(1)        That  ...  view the full minutes text for item 28.

29.

Highway Maintenance Code of Practice and Highway Asset Management Update pdf icon PDF 123 KB

A report on progress with implementing the ‘Well Managed Highway Infrastructure code of practice.

Minutes:

The Director of Environment and Neighbourhood Services submitted a report advising the Committee of the progress of the implementation of the ‘Well Managed Highway Infrastructure: A Code of Practice’, and also to report on progress of the Highway Asset Management programme.

The report explained that in October 2016 the UK Roads Liaison Group had released Well-managed Highway Infrastructure: A Code of Practice, which set out 36 recommendations for the implementation of Highway Asset Management.  Local Authorities had been given two years (from the date of publishing) to adopt the new Code of Practice.  One of the most significant changes in the Code of Practice was that Local Authorities had to have a risk based approach to their highway maintenance regimes rather than there being defined standards.  It was therefore for each Local Authority to decide their own levels of maintenance and inspection regimes based on what they considered to be acceptable levels of risk.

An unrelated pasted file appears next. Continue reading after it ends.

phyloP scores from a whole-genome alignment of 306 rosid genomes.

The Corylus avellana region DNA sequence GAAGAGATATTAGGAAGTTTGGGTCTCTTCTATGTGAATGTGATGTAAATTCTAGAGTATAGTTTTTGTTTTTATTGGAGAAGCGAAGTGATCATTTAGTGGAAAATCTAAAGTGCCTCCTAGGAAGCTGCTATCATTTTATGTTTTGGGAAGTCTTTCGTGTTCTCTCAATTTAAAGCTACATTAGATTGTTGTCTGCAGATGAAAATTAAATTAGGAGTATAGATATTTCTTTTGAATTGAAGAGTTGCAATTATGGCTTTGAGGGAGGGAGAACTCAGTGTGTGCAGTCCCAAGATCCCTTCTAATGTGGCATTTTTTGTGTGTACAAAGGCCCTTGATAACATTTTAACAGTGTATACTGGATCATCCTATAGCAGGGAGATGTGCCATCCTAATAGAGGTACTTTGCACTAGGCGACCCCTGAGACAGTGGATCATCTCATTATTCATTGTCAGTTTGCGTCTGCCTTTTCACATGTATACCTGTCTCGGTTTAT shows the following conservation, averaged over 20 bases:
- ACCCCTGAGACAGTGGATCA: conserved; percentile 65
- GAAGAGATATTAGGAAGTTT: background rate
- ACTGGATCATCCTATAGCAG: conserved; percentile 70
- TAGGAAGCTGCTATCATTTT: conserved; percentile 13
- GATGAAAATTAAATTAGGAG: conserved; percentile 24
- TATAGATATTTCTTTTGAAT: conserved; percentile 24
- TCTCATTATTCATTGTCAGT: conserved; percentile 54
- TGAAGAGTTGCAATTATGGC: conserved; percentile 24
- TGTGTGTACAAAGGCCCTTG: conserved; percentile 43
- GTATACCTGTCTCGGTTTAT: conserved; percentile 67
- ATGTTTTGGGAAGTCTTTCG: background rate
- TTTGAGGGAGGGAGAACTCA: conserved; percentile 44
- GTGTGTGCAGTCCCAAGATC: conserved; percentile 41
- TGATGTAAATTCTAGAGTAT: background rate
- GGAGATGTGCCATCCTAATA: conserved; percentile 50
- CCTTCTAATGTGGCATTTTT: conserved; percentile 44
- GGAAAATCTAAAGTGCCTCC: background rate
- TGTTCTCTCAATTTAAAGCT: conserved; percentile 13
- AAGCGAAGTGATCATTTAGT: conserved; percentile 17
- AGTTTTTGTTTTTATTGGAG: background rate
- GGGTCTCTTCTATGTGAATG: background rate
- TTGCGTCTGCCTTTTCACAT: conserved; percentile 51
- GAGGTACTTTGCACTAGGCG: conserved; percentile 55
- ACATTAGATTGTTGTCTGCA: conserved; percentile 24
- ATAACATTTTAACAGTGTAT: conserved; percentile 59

The report stated that full implementation of all 36 recommendations within 2 years was unrealistic given the resources the Council had available.  Therefore, the Council, following advice from the insurance industry, had been concentrating on key recommendations that had been advised should be prioritised to ensure highway safety compliance.  These prioritised recommendations were: